The Linux Setup – Gabriel Nordeborn, Musician

There’s a definite interest in Linux for music. One of my more consistently popular posts is about using Linux for music production. Gabbe goes way beyond that post, completely revealing a wonderful workflow that optimizes his machine for making music and shows how the flexibility of Linux really lends itself to creative endeavors. Gabbe also makes the important point that Linux makes music production possible for people who might not be able to afford expensive production software like Pro Tools.

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  1. Who are you, and what do you do?

    My name is Gabriel Nordeborn, but I’m possibly better known as “zth” on IRC and when making music. I’m a 24-year-old student currently living in Lund, Sweden, but I’m originally from just outside of Gothenburg, Sweden. My main hobby over the past three years or so has been producing my own music. I have a lot of friends who are musicians, and I’ve always played the guitar and been interested in music, but it wasn’t until just about three years ago that I attempted to record and make a track myself for the first time. Since then, I’ve been completely hooked, and have been making music actively ever since. As I’m a Linux enthusiast, it was natural for me to make music exclusively using Linux. I’ve actually never used anything but Linux for making music.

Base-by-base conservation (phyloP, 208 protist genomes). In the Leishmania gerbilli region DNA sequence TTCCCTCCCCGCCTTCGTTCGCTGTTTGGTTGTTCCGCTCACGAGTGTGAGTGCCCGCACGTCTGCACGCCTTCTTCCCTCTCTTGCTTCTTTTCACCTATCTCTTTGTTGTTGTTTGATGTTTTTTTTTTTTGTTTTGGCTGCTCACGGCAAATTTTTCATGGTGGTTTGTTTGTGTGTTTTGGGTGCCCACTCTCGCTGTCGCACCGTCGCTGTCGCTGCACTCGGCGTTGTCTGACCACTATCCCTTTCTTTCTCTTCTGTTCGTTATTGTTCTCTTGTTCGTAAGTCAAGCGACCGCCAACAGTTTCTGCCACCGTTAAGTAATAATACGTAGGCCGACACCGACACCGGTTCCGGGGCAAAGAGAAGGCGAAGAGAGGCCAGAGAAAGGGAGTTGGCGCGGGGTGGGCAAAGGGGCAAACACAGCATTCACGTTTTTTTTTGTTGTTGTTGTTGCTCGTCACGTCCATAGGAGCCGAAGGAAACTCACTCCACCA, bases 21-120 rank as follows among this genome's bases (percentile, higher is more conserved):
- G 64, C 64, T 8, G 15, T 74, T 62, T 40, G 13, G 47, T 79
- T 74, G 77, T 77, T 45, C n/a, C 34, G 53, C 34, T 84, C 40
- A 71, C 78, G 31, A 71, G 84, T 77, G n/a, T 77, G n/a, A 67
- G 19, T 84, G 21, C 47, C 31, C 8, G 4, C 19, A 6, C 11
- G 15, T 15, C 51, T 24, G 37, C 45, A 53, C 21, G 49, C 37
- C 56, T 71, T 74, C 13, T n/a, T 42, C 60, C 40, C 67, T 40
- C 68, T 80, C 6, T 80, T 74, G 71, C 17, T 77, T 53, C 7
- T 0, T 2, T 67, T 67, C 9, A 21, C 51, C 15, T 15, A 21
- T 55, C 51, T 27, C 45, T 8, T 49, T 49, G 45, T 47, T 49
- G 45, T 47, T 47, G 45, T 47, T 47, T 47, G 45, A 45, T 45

If you’re interested, you can find my music at http://www.soundcloud.com/zthmusic or http://zthmusic.bandcamp.com, and there’s also a Facebook page. I also have a Google+ page now. I’m going to try and start posting some articles about Linux audio there.

  2. Why do you use Linux?

    I’ve been using Linux for the past seven years or so for all of my desktop needs. It started out as wanting something different from Windows, something which gave me a bit more control. As time progressed and I learned more about Linux and the ideas behind open source, it shifted from being just a technical interest to a support of open source in general. I just really believe that the open source way is right for so many things, and really sets an example of how we can, and should, share things among us. Add to this the fact that it’s beneficial for everyone involved (except perhaps the wallets of some developers…) and it’s a no-brainer to me.

    As a musician and musically-interested human being, it’s also very important to me that anyone (kids especially) can have access to good software for making music for free — software they can share freely with their friends, and teach each other how to use. I hate the thought that someone potentially musically talented would never discover his or her talent just because they couldn’t afford to buy software to try making music.

    Using Linux, and open source software in general, allows me to help spread the software I use, and at the same time do what I can (as a user) to help improve the software, via bug reports and similar activities. It’s heaven for a technically interested person like me!

  3. What distribution do you run on your main desktop/laptop?